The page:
What the D-backs saw from film highlighting Keuchel was the equivalent of what he brought against them in his eight innings of one-run, four-hit baseball.
"It was what we saw on tape," manager Kirk Gibson said. "He didn't give us many pitches to hit."
There was about one pitch to hit, Gibson said, and that came in the fourth inning. The D-backs were hitless until Aaron Hill connected on a shot to left field that landed in Houston's Crawford Boxes. The hit brought Arizona within one run of the Astros at the time.
The praise came in multiple forms from D-backs players. Keuchel was commanding his stuff, working the plate inside and outside. His changeup was almost a guaranteed strike. And if you made contact with the ball, chances are it was going to be a grounder.
"He pretty much did what we saw on video," Nick Evans said. "You've just got to look for something you can handle and try not to miss it."
Houston's Chris Carter followed Hill's home run with a solo shot of his own in the fourth inning, extending the Astros' lead to 3-1. The blast was Carter's first of two off Brandon McCarthy.
McCarthy struggled early, giving up a single to George Springer in the first inning and then walking Jon Singleton, putting Springer at second. Jason Castro knocked a single to center field to score Springer. Singleton was thrown out at third on the play, and McCarthy got out of the inning by striking out Matt Dominguez.
The Astros struck again in the third inning, starting with a Jonathan Villar single to center field. Springer hit a one-out single to left field, moving Villar to second, before both batters advanced on a wild pitch. Singleton followed with a groundout to first base that allowed Villar to score.
"I wasn't sharp, really, from the get-go," McCarthy said. "I thought I did a good job of trying to get as deep as I could."
Struggling in early innings is something no pitcher wants, especially when going against someone like Keuchel, who has been on a season-long tear. His ERA in May was a miniscule 2.14. Wednesday was no different, as he has now given up just one run in his two June outings.
"He's throwing lights out," McCarthy said. "You realize early that once we're in a deficit, it's going to be hard to climb out of it."
McCarthy made it through six innings, giving up eight hits and five runs, moving his record to 1-9 and ERA to 5.29.
McCarthy gave up his final two runs in the seventh inning, when Carter hit a leadoff homer, this time to right field.. McCarthy followed by giving up a single to Alex Presley and walked Marwin Gonzalez before coming out of the game. Springer hit a sacrifice fly later in the inning to score Presley, and Houston's final run of the game.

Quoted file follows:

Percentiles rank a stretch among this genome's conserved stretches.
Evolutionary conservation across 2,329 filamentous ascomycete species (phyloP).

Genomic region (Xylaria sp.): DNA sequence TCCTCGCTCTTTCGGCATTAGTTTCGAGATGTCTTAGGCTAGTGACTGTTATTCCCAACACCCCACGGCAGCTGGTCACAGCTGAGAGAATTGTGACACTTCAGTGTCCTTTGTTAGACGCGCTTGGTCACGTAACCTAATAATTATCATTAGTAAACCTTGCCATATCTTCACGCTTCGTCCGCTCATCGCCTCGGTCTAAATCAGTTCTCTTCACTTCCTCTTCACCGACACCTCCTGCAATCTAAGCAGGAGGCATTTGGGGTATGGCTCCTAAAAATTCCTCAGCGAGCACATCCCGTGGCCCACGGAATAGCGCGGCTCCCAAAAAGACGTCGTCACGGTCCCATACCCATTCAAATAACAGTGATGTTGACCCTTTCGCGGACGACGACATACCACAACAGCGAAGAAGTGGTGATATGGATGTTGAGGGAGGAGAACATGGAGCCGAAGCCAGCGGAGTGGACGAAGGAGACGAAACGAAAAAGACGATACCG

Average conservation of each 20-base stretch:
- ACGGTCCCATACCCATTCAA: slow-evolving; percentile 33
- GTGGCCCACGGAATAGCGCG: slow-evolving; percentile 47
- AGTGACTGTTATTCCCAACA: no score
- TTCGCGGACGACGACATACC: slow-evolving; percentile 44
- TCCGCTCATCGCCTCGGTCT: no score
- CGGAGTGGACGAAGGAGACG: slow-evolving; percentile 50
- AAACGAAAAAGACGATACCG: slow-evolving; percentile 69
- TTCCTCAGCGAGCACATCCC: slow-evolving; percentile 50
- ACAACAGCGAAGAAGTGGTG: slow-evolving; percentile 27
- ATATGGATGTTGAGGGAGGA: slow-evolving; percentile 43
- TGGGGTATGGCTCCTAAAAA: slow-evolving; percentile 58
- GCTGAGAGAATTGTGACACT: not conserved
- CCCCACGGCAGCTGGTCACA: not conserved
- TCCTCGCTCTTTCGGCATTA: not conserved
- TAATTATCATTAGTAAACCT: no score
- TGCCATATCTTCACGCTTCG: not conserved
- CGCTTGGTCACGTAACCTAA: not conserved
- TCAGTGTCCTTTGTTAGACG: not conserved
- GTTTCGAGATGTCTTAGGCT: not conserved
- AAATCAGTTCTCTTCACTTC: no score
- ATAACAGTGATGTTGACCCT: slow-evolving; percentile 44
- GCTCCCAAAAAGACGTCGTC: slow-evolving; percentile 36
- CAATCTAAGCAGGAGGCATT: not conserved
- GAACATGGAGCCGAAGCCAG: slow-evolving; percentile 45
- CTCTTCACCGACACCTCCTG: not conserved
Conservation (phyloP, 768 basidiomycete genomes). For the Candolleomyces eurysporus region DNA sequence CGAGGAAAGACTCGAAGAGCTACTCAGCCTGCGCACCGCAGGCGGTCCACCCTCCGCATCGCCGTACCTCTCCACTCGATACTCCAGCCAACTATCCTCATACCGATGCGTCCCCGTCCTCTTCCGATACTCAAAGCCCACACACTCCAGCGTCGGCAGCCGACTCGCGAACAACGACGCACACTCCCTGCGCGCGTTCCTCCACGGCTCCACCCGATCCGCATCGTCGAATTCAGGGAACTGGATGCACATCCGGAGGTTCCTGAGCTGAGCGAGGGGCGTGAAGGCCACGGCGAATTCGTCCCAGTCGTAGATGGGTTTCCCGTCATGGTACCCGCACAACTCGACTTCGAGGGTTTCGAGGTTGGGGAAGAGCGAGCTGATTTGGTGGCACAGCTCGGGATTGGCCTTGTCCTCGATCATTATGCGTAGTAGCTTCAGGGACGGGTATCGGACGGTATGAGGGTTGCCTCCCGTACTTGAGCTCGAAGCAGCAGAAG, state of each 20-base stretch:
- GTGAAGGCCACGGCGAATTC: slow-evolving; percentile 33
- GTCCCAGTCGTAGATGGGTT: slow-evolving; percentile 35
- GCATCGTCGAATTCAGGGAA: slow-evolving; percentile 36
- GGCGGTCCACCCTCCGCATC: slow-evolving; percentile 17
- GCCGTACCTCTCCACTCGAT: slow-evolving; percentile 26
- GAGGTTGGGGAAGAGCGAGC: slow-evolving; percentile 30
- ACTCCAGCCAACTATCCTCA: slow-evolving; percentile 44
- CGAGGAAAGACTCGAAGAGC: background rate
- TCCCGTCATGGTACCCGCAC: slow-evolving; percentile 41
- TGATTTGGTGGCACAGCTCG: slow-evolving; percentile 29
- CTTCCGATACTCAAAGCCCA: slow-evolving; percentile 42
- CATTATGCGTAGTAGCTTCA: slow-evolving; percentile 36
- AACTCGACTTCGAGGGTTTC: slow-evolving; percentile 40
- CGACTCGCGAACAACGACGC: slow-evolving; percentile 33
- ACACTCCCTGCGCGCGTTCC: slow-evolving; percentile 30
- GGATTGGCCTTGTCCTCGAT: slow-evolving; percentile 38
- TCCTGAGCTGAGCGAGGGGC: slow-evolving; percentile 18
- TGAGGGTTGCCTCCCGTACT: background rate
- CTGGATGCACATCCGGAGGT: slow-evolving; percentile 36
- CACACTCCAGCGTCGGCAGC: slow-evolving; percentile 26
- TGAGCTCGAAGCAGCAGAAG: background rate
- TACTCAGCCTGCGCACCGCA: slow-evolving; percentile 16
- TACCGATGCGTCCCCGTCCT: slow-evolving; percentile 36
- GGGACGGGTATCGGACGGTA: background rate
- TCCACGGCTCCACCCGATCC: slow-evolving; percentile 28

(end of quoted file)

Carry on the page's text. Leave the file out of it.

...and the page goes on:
The D-backs got their third hit off Keuchel in the sixth inning when Chris Owings hit a one-out single. But even Houston-native Paul Goldschmidt couldn't help out, as he came up to bat with two outs and Owings still on third. The result was a strike out.
Keuchel's one walk came in the second inning to Martin Prado. He followed it by forcing Cody Ross into a double play.
"A bunch of their guys were pretty patient 0-0 and just the gameplan was to go in and try to attack the zone," Keuchel said. "Except for the Prado at-bat, his first at-bat, I think I did a pretty good job."
Yes, Keuchel was what the D-backs saw on film, and like many others this season, they still couldn't hit him. The D-backs will go for the two-game split Thursday in Houston, sending (4-3, 4.57) Wade Miley to the mound against (3-4, 4.12) Scott Feldman. Miley is going for his first win since May 10.
Coming into Wednesday's game, the D-backs had crept up on the San Diego Padres in the National League West. With the loss, they remain the last place team in the division, half a game behind the fourth-place Padres, who lost 3-0 to Philadelphia.
"A guy threw a really good game against us," Gibson said. "Maybe we weren't as sharp as we could've been but nevertheless we lost the game. We've got to come back tomorrow. Got a big game tomorrow."